There Is A Stop On Proceedings Against A Company In Compulsory Liquidation Absent Court Approval

Overview Of The Insolvency Stay On Proceedings

What Is The Insolvency Stay On Proceedings? There is a stop on “actions” and/or “proceedings” being brought against a company in Compulsory Liquidation without the permission of the Court.

The company is in the hands of a Liquidator who is expected to carry out his or her duties in respect of the collection, realisation and distribution of the company’s assets in an orderly and responsible way in the best interests of creditors

The idea is that those assets should not have to be used and depleted in dealing with unnecessary actions and proceedings outside of the Liquidation process.

This is set out in Section 130 of the Insolvency Act 1986:

(1) On the making of a winding-up order, a copy of the order must forthwith be forwarded by the company (or otherwise as may be prescribed) to the registrar of companies, who shall enter it in his records relating to the company.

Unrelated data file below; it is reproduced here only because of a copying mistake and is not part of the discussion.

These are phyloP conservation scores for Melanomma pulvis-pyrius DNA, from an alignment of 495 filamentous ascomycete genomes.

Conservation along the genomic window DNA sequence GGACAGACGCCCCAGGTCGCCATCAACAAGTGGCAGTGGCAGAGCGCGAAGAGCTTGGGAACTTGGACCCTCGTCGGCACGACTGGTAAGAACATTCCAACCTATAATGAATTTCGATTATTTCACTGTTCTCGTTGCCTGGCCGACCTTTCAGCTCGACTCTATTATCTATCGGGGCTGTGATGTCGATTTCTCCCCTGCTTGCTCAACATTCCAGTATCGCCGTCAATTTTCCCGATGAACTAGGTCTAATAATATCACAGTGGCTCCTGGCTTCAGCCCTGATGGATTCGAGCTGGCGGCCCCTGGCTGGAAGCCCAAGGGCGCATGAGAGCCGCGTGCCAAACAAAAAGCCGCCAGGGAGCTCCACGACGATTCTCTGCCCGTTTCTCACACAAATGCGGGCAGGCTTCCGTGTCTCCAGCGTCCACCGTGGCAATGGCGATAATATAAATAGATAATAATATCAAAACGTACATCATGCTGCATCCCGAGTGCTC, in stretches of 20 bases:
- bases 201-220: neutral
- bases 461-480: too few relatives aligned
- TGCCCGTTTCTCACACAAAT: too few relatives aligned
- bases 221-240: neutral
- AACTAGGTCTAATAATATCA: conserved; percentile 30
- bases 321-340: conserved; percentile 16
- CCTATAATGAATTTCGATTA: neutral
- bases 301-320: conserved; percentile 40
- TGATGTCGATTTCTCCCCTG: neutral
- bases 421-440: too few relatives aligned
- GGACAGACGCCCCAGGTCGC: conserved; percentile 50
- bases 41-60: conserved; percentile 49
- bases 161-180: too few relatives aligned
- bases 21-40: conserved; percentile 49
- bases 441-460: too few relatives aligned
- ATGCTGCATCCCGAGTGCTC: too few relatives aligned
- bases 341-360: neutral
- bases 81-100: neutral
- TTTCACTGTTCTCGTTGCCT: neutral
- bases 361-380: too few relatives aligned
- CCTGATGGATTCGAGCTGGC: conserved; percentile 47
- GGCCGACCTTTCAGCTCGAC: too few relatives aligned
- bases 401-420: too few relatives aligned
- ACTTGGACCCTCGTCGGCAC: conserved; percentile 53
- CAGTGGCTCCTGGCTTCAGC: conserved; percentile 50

(2) When a winding-up order has been made or a provisional liquidator has been appointed, no action or proceeding shall be proceeded with or commenced against the company or its property, except by leave of the court and subject to such terms as the court may impose.

What Is The Purpose Of The Insolvency Stay On Proceedings?

The purpose of this provision is:

  • The property of the company or individual stands under the statute to be realised and distributed, among the creditors on a pari passu (equal footing) basis, the insolvency stay on proceedings prevents any creditor from obtaining priority and thereby undermining the pari passu basis of distribution.
  • Both Liquidation and Bankruptcy contain provisions for the adjudication of claims by persons claiming to be creditors, the insolvency stay on proceedings protects those procedures and prevents unnecessary and potentially expensive litigation.

These points were discussed in the case of The Financial Conduct Authority v Carillion Plc [2021] EWHC 2871 (Ch) when it considered the limits or scope of what constituted ‘proceedings’ for the purpose of Section 130(2) of the Insolvency Act 1986.

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